Toronto ACORN

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Toronto Star: Crack down on ‘slum landlords,’ critics urge

It costs $1,100 a month to rent a three-bedroom apartment in the tower at 10 San Romanoway — but Glenice Edwards could do without the cockroaches.

Her city councillor agrees that bugs are a common problem in the Jane and Finch corridor — and that the city should act faster to force landlords to clean up their act.

Edwards is also worried the mould that grows out of the fan above her stove will harm the health of her young sons. She was once trapped in a broken elevator for 20 minutes on the way down from her 14th floor apartment.

But despite four years worth of complaints, the landlord of her 34-storey building “hasn’t done a thing,” she said.

“The roaches come and go,” she said. “It’s a mess. It’s a disaster.”

Edwards is part of the Association of Community Organization for Reform Now, a group of 20,000 Torontonians, calling on the city to crack down on “slum landlords.”

While cockroaches, mould and broken elevators are common complaints in Edwards’ building, they are dealt with in a timely manner, said Eric Khan of RPMS property management services.

Toronto ACORN honoured with Vital Ideas award at Vital Toronto 2011

On June 22nd, 2011, Toronto ACORN was honoured for its receipt of a Vital Ideas grant awarded by the Toronto Community Foundation.  Vital Ideas recognizes Toronto's most high-impact organizations and supports their work to stabilize, expand, or replicate programs with successful track records.

The awards were distributed at the Toronto Community Foundation’s annual Vital Toronto event, recognizing the achievements of a remarkable group of people and organizations who are working to make Toronto an even better city. Vital Toronto was hosted by Matt Galloway at CBC’s Glenn Gould Studio.


Tenants Take Action in North Toronto

30 Toronto ACORN members from rallied last week at 100 York Gate Blvd. to protest the state of disrepair in the high-rise and to build public support for the ongoing campaign for improved apartment inspections in the city.

Members held signs, chanted, and collected petitions from supportive onlookers in front of the building.  They were later joined by local City Councillor Anthony Perruzza who vowed to help Toronto ACORN and tenants across Toronto fight for more apartment inspections and serious crack-downs on landlords like that at 100 York Gate Blvd.

Joined by Councillor Perruzza members gave CityTV a tour of the building, showing ongoing poor maintenance and code violations in public areas as well as individual units.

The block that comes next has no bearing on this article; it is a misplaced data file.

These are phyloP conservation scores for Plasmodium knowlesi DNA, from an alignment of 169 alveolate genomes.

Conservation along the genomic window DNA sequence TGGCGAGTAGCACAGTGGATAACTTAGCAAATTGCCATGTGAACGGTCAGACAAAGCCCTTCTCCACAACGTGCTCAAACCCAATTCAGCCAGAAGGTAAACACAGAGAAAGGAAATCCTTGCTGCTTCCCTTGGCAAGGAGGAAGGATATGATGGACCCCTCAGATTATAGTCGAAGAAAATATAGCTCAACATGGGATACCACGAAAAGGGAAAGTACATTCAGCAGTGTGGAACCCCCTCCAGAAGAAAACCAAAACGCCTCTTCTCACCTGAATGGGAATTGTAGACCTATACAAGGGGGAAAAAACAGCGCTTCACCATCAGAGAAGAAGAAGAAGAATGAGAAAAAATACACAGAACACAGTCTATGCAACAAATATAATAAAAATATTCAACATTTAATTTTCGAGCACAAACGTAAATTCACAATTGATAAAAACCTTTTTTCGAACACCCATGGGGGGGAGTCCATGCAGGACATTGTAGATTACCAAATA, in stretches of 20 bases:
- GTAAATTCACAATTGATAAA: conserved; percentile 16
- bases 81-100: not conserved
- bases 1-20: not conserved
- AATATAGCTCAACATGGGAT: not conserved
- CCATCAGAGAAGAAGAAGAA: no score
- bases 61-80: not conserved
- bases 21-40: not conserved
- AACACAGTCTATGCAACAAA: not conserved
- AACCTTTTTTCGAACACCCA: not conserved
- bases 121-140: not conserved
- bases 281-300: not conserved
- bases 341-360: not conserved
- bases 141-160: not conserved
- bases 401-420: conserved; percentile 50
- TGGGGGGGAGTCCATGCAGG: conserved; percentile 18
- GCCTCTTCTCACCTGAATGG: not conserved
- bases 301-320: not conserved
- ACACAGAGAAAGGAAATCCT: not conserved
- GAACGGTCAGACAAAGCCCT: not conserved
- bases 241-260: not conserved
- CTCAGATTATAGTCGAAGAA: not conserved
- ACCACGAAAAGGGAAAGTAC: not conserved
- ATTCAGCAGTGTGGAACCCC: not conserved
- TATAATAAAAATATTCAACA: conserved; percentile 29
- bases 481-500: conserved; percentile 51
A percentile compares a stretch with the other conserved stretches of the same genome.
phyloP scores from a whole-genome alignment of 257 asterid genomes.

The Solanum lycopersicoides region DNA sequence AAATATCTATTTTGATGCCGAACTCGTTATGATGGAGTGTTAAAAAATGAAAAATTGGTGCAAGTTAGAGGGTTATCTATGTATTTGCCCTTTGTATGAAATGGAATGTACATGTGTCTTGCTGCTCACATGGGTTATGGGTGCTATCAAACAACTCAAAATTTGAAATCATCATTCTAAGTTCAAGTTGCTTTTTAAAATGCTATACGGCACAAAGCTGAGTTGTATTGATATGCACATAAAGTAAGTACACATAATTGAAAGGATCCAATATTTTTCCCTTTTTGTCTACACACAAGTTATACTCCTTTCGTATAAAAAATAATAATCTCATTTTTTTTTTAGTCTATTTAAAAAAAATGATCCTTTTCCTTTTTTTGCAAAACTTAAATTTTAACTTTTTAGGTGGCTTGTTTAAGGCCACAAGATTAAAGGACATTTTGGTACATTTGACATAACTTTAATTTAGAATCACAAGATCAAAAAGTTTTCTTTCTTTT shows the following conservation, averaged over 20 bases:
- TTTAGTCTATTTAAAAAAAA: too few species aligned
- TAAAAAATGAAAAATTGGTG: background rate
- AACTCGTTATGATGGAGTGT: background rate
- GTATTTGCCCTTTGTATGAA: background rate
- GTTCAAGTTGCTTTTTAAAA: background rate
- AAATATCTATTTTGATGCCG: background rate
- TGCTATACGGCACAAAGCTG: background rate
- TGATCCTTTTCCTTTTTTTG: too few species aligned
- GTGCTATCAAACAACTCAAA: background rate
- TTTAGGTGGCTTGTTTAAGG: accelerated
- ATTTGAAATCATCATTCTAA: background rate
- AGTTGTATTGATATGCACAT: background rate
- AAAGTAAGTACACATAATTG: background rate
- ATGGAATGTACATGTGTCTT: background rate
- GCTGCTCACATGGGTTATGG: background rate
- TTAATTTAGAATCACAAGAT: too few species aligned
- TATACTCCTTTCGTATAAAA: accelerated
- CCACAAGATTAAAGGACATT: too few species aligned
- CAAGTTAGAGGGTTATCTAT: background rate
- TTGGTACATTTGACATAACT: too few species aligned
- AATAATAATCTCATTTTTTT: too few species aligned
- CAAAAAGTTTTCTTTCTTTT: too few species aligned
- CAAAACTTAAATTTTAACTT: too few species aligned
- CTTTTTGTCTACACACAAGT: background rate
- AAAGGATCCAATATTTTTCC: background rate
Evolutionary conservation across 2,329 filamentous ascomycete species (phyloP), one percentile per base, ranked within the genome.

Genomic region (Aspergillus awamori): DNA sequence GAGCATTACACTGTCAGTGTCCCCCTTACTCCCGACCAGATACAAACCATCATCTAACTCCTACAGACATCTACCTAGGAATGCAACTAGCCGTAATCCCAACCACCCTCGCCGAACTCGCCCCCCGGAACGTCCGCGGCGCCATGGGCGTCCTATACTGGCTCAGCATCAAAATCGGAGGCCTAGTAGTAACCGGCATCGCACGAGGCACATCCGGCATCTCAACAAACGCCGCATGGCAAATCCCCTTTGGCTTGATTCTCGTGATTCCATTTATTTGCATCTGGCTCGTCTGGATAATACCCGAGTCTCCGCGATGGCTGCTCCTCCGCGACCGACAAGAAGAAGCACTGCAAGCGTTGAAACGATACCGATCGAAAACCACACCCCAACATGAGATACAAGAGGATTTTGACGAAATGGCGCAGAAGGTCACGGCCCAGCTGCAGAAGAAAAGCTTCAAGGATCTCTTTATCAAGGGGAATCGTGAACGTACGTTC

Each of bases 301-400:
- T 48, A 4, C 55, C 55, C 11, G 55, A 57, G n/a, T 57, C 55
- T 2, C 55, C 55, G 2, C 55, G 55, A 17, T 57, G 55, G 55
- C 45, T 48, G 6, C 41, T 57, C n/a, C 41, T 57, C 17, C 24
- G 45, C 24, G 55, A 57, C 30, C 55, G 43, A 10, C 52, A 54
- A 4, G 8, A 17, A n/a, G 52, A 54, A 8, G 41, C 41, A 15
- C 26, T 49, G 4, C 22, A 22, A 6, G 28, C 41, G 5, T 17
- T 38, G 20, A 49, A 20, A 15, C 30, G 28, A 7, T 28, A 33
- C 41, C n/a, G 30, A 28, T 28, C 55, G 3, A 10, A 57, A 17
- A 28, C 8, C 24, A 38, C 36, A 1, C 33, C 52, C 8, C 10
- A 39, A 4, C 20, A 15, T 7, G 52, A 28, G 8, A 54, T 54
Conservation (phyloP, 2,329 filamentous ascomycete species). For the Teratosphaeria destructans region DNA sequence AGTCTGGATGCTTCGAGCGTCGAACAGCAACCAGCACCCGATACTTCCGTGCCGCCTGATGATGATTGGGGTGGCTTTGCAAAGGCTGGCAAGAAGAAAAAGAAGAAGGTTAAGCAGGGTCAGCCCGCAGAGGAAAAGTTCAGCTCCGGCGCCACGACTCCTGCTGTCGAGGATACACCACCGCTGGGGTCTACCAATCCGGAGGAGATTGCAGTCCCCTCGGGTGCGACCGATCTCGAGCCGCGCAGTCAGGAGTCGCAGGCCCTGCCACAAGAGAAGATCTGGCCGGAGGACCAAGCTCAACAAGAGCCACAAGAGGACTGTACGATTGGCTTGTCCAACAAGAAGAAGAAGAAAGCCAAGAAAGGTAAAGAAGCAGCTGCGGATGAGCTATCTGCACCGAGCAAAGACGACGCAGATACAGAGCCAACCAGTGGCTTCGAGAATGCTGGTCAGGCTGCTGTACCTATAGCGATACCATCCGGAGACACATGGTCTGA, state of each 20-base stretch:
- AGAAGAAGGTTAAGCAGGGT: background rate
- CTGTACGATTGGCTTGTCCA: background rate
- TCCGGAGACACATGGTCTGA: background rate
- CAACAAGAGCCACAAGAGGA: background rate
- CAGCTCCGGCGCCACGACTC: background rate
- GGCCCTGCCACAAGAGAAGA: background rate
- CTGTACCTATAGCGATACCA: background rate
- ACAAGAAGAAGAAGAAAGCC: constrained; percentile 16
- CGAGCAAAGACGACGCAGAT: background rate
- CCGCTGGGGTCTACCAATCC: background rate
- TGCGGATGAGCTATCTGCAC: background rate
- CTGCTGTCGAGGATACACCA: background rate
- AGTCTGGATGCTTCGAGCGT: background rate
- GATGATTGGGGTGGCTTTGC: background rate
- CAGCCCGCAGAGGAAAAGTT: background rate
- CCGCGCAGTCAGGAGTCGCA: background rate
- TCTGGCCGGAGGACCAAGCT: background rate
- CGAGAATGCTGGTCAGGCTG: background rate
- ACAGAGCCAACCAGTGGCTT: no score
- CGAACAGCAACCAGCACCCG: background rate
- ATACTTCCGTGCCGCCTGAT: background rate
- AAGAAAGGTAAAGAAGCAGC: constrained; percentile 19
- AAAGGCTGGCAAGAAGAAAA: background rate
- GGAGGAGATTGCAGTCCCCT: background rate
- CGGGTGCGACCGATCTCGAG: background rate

City commits to improved tenant communication in Toronto

The city division responsible for inspecting and auditing Toronto's nearly 6,000 multi-unit apartment buildings has produced a new report suggesting significant recommendations to improve communication between city inspectors and tenants.

The recommendations come after 2 years of consultations with Toronto ACORN members concerned with a lack of accessible information available to tenants once their building had been inspected.  The recommendations put forth by Licensing and Standards staff signify a big step forward in ACORN members' ability to influence and work in conjunction with a major city department and its senior staff, and we are excited to continue to fight for apartment standards improvements.

 

Toronto stands up for public services

RallyNearly 100 Toronto ACORN members joined with community and labour groups in an impressive rally of over 10,000 Torontonians who marched from Yonge and Dundas Square to City Hall to protest proposed service cuts.

Toronto ACORN leader Kay Bisnath was the first of several speakers who fired up the crowd in opposition to the impending transit cuts, user fees, and privatized public housing:

"No matter who you voted for, you didn't vote to cut services in Toronto.  We must protect our housing, jobs, and transit so that we have a city that works for everyone."

The massive crowd surrounded City Hall and delivered thousands of postcards to city councillors urging them to vote against the proposed cuts and give respect back to the taxpayers.  In response to the rally, Rob Ford committed to holding public consultations in neighborhoods around the city before following through with the decision.

 

Toronto ACORN wins commitment for new housing bylaw

April 1st - Toronto ACORN board members held a private meeting with the new Chair of the city’s Licensing and Standards Committee, Councillor Cesar Palacio.  Licensing and Standards is the Committee that oversees apartment inspection and Toronto ACORN members spoke to the need for new municipal bylaws that would more rigidly define landlords’ responsibility for maintaining Toronto’s aged and deteriorating housing stock.

Councillor Palacio promised to work closely with our members in the coming months to write, amend, and introduce new apartment standards bylaws aimed at improving standards for tenants.

Carmen Respondek, a board member from East York had this to say following the meeting: “We need to change the law.  In a city with half its population renting, there needs to be more legal protection for tenants so landlords are held accountable.”

Now Magazine: The True TCHC Scandal

It’s a windy Tuesday (March 15) afternoon at the corner of Eglinton Ave. and Markham Rd. in Scarborough. It feels much colder than the forecasted six degrees – but you’d never know by the energetic group that has gathered here.

People chant and wave handmade signs: “Cockroaches don’t pay rent!”, “Revitalize don’t privatize,” and “TCHC: Show us the money!” while others urge passersby to “Honk for better housing.”